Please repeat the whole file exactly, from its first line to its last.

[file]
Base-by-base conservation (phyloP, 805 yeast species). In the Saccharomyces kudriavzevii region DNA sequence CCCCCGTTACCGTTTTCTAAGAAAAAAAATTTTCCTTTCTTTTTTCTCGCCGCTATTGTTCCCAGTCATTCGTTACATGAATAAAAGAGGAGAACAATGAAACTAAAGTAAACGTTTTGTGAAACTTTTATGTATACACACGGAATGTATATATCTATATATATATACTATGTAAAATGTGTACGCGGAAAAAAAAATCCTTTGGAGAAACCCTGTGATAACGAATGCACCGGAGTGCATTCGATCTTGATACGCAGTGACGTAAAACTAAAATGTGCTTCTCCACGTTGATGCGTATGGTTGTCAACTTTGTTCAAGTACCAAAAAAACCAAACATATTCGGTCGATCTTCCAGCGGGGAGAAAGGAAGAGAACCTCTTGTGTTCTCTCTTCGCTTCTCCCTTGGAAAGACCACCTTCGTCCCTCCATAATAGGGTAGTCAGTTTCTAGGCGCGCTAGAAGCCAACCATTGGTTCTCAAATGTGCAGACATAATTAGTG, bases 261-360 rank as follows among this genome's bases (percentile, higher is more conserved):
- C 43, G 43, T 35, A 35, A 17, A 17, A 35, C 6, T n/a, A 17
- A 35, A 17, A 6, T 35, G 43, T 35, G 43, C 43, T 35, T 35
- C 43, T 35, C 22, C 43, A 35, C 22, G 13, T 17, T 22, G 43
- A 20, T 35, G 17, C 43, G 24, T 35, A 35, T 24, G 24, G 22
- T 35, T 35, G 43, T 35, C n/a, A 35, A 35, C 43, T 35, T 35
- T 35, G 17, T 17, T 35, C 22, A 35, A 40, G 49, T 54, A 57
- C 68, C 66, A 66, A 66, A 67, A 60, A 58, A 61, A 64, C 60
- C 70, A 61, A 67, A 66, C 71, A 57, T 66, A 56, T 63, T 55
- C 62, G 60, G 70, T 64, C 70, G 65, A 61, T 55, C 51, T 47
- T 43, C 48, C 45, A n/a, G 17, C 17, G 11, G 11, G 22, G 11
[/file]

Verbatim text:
Base-by-base conservation (phyloP, 805 yeast species). In the Saccharomyces kudriavzevii region DNA sequence CCCCCGTTACCGTTTTCTAAGAAAAAAAATTTTCCTTTCTTTTTTCTCGCCGCTATTGTTCCCAGTCATTCGTTACATGAATAAAAGAGGAGAACAATGAAACTAAAGTAAACGTTTTGTGAAACTTTTATGTATACACACGGAATGTATATATCTATATATATATACTATGTAAAATGTGTACGCGGAAAAAAAAATCCTTTGGAGAAACCCTGTGATAACGAATGCACCGGAGTGCATTCGATCTTGATACGCAGTGACGTAAAACTAAAATGTGCTTCTCCACGTTGATGCGTATGGTTGTCAACTTTGTTCAAGTACCAAAAAAACCAAACATATTCGGTCGATCTTCCAGCGGGGAGAAAGGAAGAGAACCTCTTGTGTTCTCTCTTCGCTTCTCCCTTGGAAAGACCACCTTCGTCCCTCCATAATAGGGTAGTCAGTTTCTAGGCGCGCTAGAAGCCAACCATTGGTTCTCAAATGTGCAGACATAATTAGTG, bases 261-360 rank as follows among this genome's bases (percentile, higher is more conserved):
- C 43, G 43, T 35, A 35, A 17, A 17, A 35, C 6, T n/a, A 17
- A 35, A 17, A 6, T 35, G 43, T 35, G 43, C 43, T 35, T 35
- C 43, T 35, C 22, C 43, A 35, C 22, G 13, T 17, T 22, G 43
- A 20, T 35, G 17, C 43, G 24, T 35, A 35, T 24, G 24, G 22
- T 35, T 35, G 43, T 35, C n/a, A 35, A 35, C 43, T 35, T 35
- T 35, G 17, T 17, T 35, C 22, A 35, A 40, G 49, T 54, A 57
- C 68, C 66, A 66, A 66, A 67, A 60, A 58, A 61, A 64, C 60
- C 70, A 61, A 67, A 66, C 71, A 57, T 66, A 56, T 63, T 55
- C 62, G 60, G 70, T 64, C 70, G 65, A 61, T 55, C 51, T 47
- T 43, C 48, C 45, A n/a, G 17, C 17, G 11, G 11, G 22, G 11